“They’re my poems. Nothing too good more like word doodles I do sometimes.”
“Set that on the table too please.”
He did it and she got up and lit some oil burners and blew out the dancing candles. The room glowed now in a deep green thanks to the smallest oil burner which was shaped like a japanese fabric lantern with a tea pot on top.
“May I?” She asked as she grabbed the backpack from across the table. She unzipped it and took the egg off its mount and placed it inside. “Pick a poem, put it inside.”
Jacob looked at the book unsure and flipped it open. Rewind time. Thats the one. He ripped it out, wadded it up and put it in the bag as well.
“So when does this start?”
She grabbed his hands before they retreated from the bag. “She says she is sorry.”
“Sorry she left like that, sorry she drove at all, especially after drinking that wine.”
“She doesn’t have anything to be sorry for. Tell her she has nothing to be sorry for.” He said forgetting his unbelief. She had mentioned the wine and the car, he hadn’t mentioned those. Right?
“No I do.” She said changing he tone. “I know I wasn’t the only one in that car now. I had thought I shouldn’t have been drinking that night. I didn’t know why of course but I just had a feeling that I needed to say ‘No thank you’ when your mom poured me a glass. ‘It was only a dinner wine,’ I thought. No reason to worry.”
“Baby please you weren’t even drunk.” Feeling anxious now.
“That’s not what I mean. We couldn’t have known but I had a little life inside of me. She was going to be a girl, she would have been our daughter Jake.”
He was stunned. The coroner had told Jake that the hospital found elevated hormones in her blood indicating that she was pregnant. She couldn’t have known.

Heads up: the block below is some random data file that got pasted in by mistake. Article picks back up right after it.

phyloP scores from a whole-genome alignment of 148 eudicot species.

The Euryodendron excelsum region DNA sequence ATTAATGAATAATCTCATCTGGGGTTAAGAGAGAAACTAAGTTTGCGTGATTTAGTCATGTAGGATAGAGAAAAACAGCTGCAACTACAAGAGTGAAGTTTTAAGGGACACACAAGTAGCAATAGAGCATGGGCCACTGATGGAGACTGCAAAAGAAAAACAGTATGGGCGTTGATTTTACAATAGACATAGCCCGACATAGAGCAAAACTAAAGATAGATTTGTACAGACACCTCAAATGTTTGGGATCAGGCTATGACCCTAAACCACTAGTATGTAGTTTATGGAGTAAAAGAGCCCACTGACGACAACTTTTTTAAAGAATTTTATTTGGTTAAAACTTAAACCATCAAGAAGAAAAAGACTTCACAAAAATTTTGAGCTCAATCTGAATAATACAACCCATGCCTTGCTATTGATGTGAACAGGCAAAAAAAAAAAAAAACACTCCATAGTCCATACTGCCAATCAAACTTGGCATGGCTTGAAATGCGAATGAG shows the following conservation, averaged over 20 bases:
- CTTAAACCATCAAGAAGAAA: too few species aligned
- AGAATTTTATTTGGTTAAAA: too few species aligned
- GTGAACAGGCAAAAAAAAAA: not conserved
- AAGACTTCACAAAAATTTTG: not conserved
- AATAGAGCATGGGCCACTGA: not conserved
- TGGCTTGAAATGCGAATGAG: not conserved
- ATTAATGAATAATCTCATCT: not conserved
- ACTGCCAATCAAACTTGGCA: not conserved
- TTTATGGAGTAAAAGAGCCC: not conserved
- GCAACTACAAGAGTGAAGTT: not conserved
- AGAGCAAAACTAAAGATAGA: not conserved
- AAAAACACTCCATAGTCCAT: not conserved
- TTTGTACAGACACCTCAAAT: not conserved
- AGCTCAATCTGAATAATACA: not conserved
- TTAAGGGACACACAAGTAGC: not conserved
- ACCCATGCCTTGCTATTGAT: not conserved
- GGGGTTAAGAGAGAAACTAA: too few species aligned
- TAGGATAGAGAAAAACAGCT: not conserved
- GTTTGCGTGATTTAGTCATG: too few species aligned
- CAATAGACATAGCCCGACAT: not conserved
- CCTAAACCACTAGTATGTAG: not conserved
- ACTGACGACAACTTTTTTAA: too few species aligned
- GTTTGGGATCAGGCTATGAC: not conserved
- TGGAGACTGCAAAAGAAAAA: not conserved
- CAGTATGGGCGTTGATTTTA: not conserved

“We’re okay,” She continued. “We’re together.”
“Who is with you?”
“Our daughter silly.”
“Really? What does she look like. Who is she. What’s her name.”
“She doesn’t ‘look’ like anything. Neither do I anymore. But she reminds me of you. She has your laugh.” “She needs a name,” she said.
“Marcy girl. I don’t know. Doesn’t she have one? What have you been calling her. How do you know she’s ours. Where are you? Are you safe? I miss you.”
“I love you too Jake,” she said in that consoling tone that she was so good at. “I’m fine and she’s fine and you know she’s ours. And I could have named her, even wanted to, but I wanted her to have something from her Daddy. Something you could find her by later if this is where you end up when you move on.”
“Call her Abbey.”
“That’s perfect Jake, I love you. See you soon, but not soon enough.”
“Baby come back. I wanted to ask you something. I-”
“She’s gone child,” replied the old tired voice of the woman who had been sitting across from him this whole time. “Time for both of you to go.”
She stood up shakily and hit a light switch from behind one of the curtains hanging on the wall. Immediately the room brightened and lost all its mystery.
Jake put his things back into his bag and tried to set the egg back onto its stand.
“Keep it,” she said while shooing him from the store.
He walked out onto the street and turned back for a little reassurance that what just happened had truly happened but the lady was gone and the florescent eye on the hand in the window was turned off.
He got into his car as “Come Together” was hitting the chorus over his speakers.